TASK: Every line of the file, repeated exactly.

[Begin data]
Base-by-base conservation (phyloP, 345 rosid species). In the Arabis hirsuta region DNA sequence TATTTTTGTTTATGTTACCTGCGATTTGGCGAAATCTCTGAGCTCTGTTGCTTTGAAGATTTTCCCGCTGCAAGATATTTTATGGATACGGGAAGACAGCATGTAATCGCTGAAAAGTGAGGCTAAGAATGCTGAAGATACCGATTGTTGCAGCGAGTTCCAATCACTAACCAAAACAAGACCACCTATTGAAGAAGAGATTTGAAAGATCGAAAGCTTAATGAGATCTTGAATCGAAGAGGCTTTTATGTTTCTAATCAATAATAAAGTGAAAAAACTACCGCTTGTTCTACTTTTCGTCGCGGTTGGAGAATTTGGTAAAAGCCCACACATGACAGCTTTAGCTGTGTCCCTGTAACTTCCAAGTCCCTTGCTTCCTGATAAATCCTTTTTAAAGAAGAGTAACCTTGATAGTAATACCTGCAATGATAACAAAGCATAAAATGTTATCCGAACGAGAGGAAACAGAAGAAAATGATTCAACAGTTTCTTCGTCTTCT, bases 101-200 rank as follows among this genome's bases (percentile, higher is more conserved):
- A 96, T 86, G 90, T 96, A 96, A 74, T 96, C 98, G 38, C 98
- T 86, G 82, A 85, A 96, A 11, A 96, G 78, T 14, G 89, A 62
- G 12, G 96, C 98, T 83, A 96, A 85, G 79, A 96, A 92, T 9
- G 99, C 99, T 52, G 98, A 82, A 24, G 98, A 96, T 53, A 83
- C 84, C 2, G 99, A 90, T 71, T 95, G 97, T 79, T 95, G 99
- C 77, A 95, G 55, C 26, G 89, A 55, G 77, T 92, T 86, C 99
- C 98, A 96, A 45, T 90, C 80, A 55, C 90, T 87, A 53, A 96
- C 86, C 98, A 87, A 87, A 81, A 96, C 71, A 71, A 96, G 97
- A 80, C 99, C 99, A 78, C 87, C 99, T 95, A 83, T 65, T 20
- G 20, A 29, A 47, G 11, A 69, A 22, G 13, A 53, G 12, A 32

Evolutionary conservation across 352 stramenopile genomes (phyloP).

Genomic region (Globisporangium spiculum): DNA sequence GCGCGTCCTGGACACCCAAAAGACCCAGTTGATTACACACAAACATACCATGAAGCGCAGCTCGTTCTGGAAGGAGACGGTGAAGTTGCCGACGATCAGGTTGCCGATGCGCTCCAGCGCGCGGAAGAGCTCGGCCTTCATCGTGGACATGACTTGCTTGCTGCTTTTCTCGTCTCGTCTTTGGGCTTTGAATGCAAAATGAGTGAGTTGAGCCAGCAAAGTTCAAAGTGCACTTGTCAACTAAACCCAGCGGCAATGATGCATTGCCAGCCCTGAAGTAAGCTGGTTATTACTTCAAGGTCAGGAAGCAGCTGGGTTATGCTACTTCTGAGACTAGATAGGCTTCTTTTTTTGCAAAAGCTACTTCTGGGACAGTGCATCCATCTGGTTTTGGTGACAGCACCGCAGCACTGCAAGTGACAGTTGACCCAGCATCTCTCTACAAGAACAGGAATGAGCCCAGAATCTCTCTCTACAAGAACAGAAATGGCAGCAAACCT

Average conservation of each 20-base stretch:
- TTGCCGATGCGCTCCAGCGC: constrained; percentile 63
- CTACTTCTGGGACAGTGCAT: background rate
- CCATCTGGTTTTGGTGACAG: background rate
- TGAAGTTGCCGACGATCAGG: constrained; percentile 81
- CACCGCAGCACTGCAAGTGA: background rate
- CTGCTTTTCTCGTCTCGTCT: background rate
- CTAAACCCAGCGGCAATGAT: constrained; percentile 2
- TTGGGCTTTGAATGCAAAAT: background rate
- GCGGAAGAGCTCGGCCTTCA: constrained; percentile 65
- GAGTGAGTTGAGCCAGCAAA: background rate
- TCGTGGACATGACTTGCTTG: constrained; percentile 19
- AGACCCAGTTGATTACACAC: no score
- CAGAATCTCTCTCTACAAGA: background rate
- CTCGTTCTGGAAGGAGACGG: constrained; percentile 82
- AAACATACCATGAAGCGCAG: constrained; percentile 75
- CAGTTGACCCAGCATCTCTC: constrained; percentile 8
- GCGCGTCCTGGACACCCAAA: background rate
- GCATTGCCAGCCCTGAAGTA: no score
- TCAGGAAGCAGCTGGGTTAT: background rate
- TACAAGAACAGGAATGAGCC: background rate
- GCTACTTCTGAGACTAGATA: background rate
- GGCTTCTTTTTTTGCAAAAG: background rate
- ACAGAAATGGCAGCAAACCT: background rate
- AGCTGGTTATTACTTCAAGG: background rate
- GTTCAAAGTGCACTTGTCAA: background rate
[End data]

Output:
Base-by-base conservation (phyloP, 345 rosid species). In the Arabis hirsuta region DNA sequence TATTTTTGTTTATGTTACCTGCGATTTGGCGAAATCTCTGAGCTCTGTTGCTTTGAAGATTTTCCCGCTGCAAGATATTTTATGGATACGGGAAGACAGCATGTAATCGCTGAAAAGTGAGGCTAAGAATGCTGAAGATACCGATTGTTGCAGCGAGTTCCAATCACTAACCAAAACAAGACCACCTATTGAAGAAGAGATTTGAAAGATCGAAAGCTTAATGAGATCTTGAATCGAAGAGGCTTTTATGTTTCTAATCAATAATAAAGTGAAAAAACTACCGCTTGTTCTACTTTTCGTCGCGGTTGGAGAATTTGGTAAAAGCCCACACATGACAGCTTTAGCTGTGTCCCTGTAACTTCCAAGTCCCTTGCTTCCTGATAAATCCTTTTTAAAGAAGAGTAACCTTGATAGTAATACCTGCAATGATAACAAAGCATAAAATGTTATCCGAACGAGAGGAAACAGAAGAAAATGATTCAACAGTTTCTTCGTCTTCT, bases 101-200 rank as follows among this genome's bases (percentile, higher is more conserved):
- A 96, T 86, G 90, T 96, A 96, A 74, T 96, C 98, G 38, C 98
- T 86, G 82, A 85, A 96, A 11, A 96, G 78, T 14, G 89, A 62
- G 12, G 96, C 98, T 83, A 96, A 85, G 79, A 96, A 92, T 9
- G 99, C 99, T 52, G 98, A 82, A 24, G 98, A 96, T 53, A 83
- C 84, C 2, G 99, A 90, T 71, T 95, G 97, T 79, T 95, G 99
- C 77, A 95, G 55, C 26, G 89, A 55, G 77, T 92, T 86, C 99
- C 98, A 96, A 45, T 90, C 80, A 55, C 90, T 87, A 53, A 96
- C 86, C 98, A 87, A 87, A 81, A 96, C 71, A 71, A 96, G 97
- A 80, C 99, C 99, A 78, C 87, C 99, T 95, A 83, T 65, T 20
- G 20, A 29, A 47, G 11, A 69, A 22, G 13, A 53, G 12, A 32

Evolutionary conservation across 352 stramenopile genomes (phyloP).

Genomic region (Globisporangium spiculum): DNA sequence GCGCGTCCTGGACACCCAAAAGACCCAGTTGATTACACACAAACATACCATGAAGCGCAGCTCGTTCTGGAAGGAGACGGTGAAGTTGCCGACGATCAGGTTGCCGATGCGCTCCAGCGCGCGGAAGAGCTCGGCCTTCATCGTGGACATGACTTGCTTGCTGCTTTTCTCGTCTCGTCTTTGGGCTTTGAATGCAAAATGAGTGAGTTGAGCCAGCAAAGTTCAAAGTGCACTTGTCAACTAAACCCAGCGGCAATGATGCATTGCCAGCCCTGAAGTAAGCTGGTTATTACTTCAAGGTCAGGAAGCAGCTGGGTTATGCTACTTCTGAGACTAGATAGGCTTCTTTTTTTGCAAAAGCTACTTCTGGGACAGTGCATCCATCTGGTTTTGGTGACAGCACCGCAGCACTGCAAGTGACAGTTGACCCAGCATCTCTCTACAAGAACAGGAATGAGCCCAGAATCTCTCTCTACAAGAACAGAAATGGCAGCAAACCT

Average conservation of each 20-base stretch:
- TTGCCGATGCGCTCCAGCGC: constrained; percentile 63
- CTACTTCTGGGACAGTGCAT: background rate
- CCATCTGGTTTTGGTGACAG: background rate
- TGAAGTTGCCGACGATCAGG: constrained; percentile 81
- CACCGCAGCACTGCAAGTGA: background rate
- CTGCTTTTCTCGTCTCGTCT: background rate
- CTAAACCCAGCGGCAATGAT: constrained; percentile 2
- TTGGGCTTTGAATGCAAAAT: background rate
- GCGGAAGAGCTCGGCCTTCA: constrained; percentile 65
- GAGTGAGTTGAGCCAGCAAA: background rate
- TCGTGGACATGACTTGCTTG: constrained; percentile 19
- AGACCCAGTTGATTACACAC: no score
- CAGAATCTCTCTCTACAAGA: background rate
- CTCGTTCTGGAAGGAGACGG: constrained; percentile 82
- AAACATACCATGAAGCGCAG: constrained; percentile 75
- CAGTTGACCCAGCATCTCTC: constrained; percentile 8
- GCGCGTCCTGGACACCCAAA: background rate
- GCATTGCCAGCCCTGAAGTA: no score
- TCAGGAAGCAGCTGGGTTAT: background rate
- TACAAGAACAGGAATGAGCC: background rate
- GCTACTTCTGAGACTAGATA: background rate
- GGCTTCTTTTTTTGCAAAAG: background rate
- ACAGAAATGGCAGCAAACCT: background rate
- AGCTGGTTATTACTTCAAGG: background rate
- GTTCAAAGTGCACTTGTCAA: background rate